By Paul Albani-Burgio
At Herman’s Hideaway on South Broadway, May is typically the end of what General Manager Kale Nelson called the storied club’s busy season.
“Really from that first week of February until the end of May is really when we are at our height,” Nelson said. “We are open a lot, and we have a lot of really great shows.”
But that couldn’t be farther from the case this year as the club hasn’t hosted a show in nearly two months and, in all likelihood, won’t hold one for several more as the operators of music venues across the country await the end of a public health crisis that has brought all live events to a halt with a yet-to-be-determined end.
Herman’s Hideaway and other venues across the city have been unable to provide hours to their staffs and been left to contend with the obliteration of their concert schedules, only to be further compounded by uncertainty about the future.
“I think the biggest challenge and the question I keep getting asked that I don’t really know how to answer is, what are we going to do now?” said Paula Vrakas, the owner of the Broadway Roxy. “What’s this going to look like when this new normal happens and we have to sort of figure out how to own a concert venue without being able to have anybody watching the show?”
Vrakas, who opened the Broadway Roxy as a live music-focused, 1920s-themed supper club on South Broadway last year, said she doesn’t think it will be possible to have bands on stage for some time even after the city gives restaurants and bars the green light to reopen at a reduced capacity (Denver’s stay-at-home orders lift on Friday).
She’s already thinking about ways to continue to give guests the live music experience Broadway Roxy is built on while operating within that new normal, including the possibility of showing live performances by bands playing away from the space on a projector while customers dine and drink.
One operator hopes socially-distanced shows can be held this summer.
At the Oriental Theater in Berkeley, co-owner Scott Happel said he is still optimistic that his venue will be able to host “small, socially-distanced shows” at some point this summer. But he says that doing so can only be a short-term solution and likely one that will only work for artists that either are big enough to charge a premium for tickets to a small show or those desperate enough to play for a fraction of what a show at a venue like the Oriental would typically bring in.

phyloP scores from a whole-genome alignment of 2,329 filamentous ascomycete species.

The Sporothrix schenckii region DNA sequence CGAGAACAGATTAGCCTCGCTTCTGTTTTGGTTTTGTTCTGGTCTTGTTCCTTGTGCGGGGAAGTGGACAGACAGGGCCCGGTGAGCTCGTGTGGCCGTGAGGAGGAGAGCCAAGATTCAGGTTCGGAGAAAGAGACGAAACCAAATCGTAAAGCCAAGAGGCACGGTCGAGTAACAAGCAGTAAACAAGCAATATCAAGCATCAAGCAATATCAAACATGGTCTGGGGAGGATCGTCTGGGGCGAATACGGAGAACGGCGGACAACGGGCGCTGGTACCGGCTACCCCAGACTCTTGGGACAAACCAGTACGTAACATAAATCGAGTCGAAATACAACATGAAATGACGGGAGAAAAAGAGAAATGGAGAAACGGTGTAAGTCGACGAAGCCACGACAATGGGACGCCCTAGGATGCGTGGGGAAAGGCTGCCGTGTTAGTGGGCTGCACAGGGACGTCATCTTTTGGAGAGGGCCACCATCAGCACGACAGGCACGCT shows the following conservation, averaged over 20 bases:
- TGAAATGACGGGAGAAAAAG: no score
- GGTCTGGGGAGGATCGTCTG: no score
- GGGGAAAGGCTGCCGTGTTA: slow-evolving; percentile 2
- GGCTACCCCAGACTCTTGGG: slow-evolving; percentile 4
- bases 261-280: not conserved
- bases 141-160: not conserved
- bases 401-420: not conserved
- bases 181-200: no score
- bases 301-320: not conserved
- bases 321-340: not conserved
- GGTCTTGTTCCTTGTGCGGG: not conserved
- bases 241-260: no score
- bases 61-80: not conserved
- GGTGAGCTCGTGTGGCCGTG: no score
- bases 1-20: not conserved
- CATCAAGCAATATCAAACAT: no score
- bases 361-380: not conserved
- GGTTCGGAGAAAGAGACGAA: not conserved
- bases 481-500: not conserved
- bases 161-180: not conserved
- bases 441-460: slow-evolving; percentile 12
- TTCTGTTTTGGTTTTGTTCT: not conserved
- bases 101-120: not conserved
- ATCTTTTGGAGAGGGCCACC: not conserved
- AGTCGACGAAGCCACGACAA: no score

“They’re just going to be artists that are based in Denver, and are, like, we don’t have any place to play and we haven’t had any place to play for four months,” said Happel. “But is it financially viable to play for 500 bucks if your band normally gets paid four or five grand to play? I don’t know, but 500 bucks is better than nothing, I guess.”
But while Happel said he is more than willing to get creative in the name of getting back to hosting shows, he said he also wants to prioritize safety and agrees with the decision of city and state leaders to put a temporary stop to concerts.
However, his agreement doesn’t extend to the city’s approach to communicating with venue operators about the crisis. Happel said he has heard about calls involving the mayor and AEG and Live Nation officials in which those companies were told to expect that when venues can reopen, there will be a 50-person cap on events until at least around Labor Day. Happel said he as an independent venue owner was not invited to be part of those conversations and instead learned about them as word got out from AEG employees.
“If you’re telling AEG and Live Nation things that you haven’t announced publicly, which the mayor’s office absolutely has done, that just isn’t fair,” said Happel. “Announce things publicly, announce a conference call for venue owners that people can dial into, but don’t give these national corporations that aren’t even based in Denver what is essentially inside information about what you are planning if you aren’t going to give it to us.”
Mike Strott, deputy communications director for the Denver mayor’s office, said that members of the mayor’s administration and the city’s emergency operations team have had meetings with several stakeholders, including venue operators, regarding the city’s planning for how to reopen. However, Strott said he could not say for certain whether AEG and Live Nation had been part of those meetings without knowing which specific meetings and dates Happel was referring to.